The Sikuani Way of Life
Have you ever heard of the Sikuani indigenous community in Colombia? The Sikuani people are known as the guardians of nature and believe in the power of dance to transform the world and awaken humanity. In this post, we’ll be diving into the rich traditions of the Sikuani and exploring their unique cultural beliefs.
At The Casa de Pensamiento, a place of spiritual healing and growth, the Sikuani dance to find the light and awaken the humanity within each person. This “house of thought” is a testament to their belief that everything on Earth is alive and that they must ask for permission to use nature’s resources. The Sikuani show their deep reverence and respect for the Earth through this tradition.
Leonel, a traditional dance leader, has been listening to the songs transmitted from the sky since he was five years old. These songs come from the Tsamanimonae, the first gods who danced for the creation of mankind, and they hold a special significance to the Sikuani. Therefore the Sikuani not only create through dance, but also heal and awaken love within each person, helping everyone to find their purpose. Tsamani is the leader of the group – he would transform into a hummingbird to go into the sky and identify where the group should go. So the hummingbird is very meaningful to the Sikuani.
At one time, the Sikuani were nomads. However, they found refuge in the plains of Colombia, away from the dangers of the government, paramilitars and narcos. Abuelo Clemente, the wisdom keeper of the family, guides the Sikuani and helps to keep their traditions and beliefs alive.
The Journey at the Kaliawirinae Community
Roey and I recently had the privilege of participating in a special ceremony with a Sikuani shaman who traveled from Colombia to share the medicine of Yopo in Ecuador. During this experience, the shaman shared his people’s origin story, which was captivating and beautiful. We felt a deep connection to the Sikuani people and their customs after being enthralled by the tale of the gods who danced for the creation of everything on this planet.
So when the shaman invited us to visit the Kaliawirinae community in Meta-Puerto Gaitan for their annual dance to start the year, we eagerly accepted. Upon arriving on the 5th of January, we were eager to learn more about the Sikuani way of life.
Our first stop was Abuelo Clemente’s Casa de Pensamiento, or house of thought. Here, we spent six hours learning about the three main plants the Sikuani work with – Caapi, Yopo, and Tobacco – and listening to Abuelo Clemente’s teachings. He spoke about the challenges facing humanity today, including addiction to our devices, the rise in mental illness, and the importance of protecting nature.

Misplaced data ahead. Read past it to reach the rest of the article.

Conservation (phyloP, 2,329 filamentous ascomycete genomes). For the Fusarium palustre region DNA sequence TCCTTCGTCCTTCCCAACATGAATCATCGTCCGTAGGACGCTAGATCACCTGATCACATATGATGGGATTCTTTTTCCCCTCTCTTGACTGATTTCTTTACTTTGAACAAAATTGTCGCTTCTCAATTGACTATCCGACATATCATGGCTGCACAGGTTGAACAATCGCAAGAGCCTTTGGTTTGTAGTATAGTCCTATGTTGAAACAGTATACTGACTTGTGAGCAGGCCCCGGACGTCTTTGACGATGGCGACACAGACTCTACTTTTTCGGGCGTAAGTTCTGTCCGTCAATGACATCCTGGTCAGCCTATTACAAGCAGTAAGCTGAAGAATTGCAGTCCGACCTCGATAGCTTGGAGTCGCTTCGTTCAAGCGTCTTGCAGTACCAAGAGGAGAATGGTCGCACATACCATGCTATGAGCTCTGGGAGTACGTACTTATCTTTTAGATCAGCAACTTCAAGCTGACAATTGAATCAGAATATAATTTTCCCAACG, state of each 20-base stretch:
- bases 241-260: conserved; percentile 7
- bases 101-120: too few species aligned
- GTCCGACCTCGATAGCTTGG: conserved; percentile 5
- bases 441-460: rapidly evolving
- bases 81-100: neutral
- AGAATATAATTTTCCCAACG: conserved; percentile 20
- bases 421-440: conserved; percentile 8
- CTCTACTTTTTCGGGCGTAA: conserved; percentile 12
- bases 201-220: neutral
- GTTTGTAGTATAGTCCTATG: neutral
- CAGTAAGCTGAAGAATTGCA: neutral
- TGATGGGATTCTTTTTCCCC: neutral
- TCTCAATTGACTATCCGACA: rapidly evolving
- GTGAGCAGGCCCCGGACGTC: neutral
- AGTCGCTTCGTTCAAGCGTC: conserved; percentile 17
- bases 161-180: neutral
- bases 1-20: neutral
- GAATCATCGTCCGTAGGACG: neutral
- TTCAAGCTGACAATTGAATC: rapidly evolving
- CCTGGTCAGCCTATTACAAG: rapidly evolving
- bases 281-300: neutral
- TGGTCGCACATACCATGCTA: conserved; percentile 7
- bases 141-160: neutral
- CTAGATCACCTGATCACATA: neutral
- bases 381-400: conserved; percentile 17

Abuelo Clemente also shared that the Sikuani people believe that everything on this earth is alive, and that it is their custom from birth to ask for permission to use the things that God created. He talked about how the Sikuani are guardians of nature and that they dance to awaken humanity and heal mother earth.
“This dance is about forming a new humanity for future generations.”
It’s fascinating that the world is now seeing a shift, with more and more people from modern societies seeking to learn about ancient traditions like the Sikuani, while some indigenous people are rejecting their ways and seeking to live life more like the modern world. But Abuelo Clemente shared a beautiful message – that it’s time to unite and weave our traditions together for a better world. This is exactly what we aim to do at Vikara, where we support individuals on their own journeys of healing and transformation.
The next day, the dance began. Gathering inside the Casa de Pensamiento, 70 of us were ready to follow Abuelo Clemente and traditional dance leader Leonel as they expertly led us through hours of songs and dance. Chewing on Caapi vines, inhaling Yopo, and armed with our chi-chis or maracas, we participated in an awe-inspiring ceremony that lasted for three days. During this time, we had the opportunity to connect with the Yopo medicine and gain deeper insight into ourselves and our lives, while also sharing our intentions with the universe.
Moreover, we left the experience with full hearts, having met beautiful souls and learned so much from Abuelo and Yopo. Inspired by this, we plan to visit more indigenous communities in the future, in order to support and learn from them as we continue our own personal journeys of healing and growth. For those who are interested, we would love to create more opportunities for our community to come together, grow and learn, so please do not hesitate to let us know if you would like to join us on these trips.
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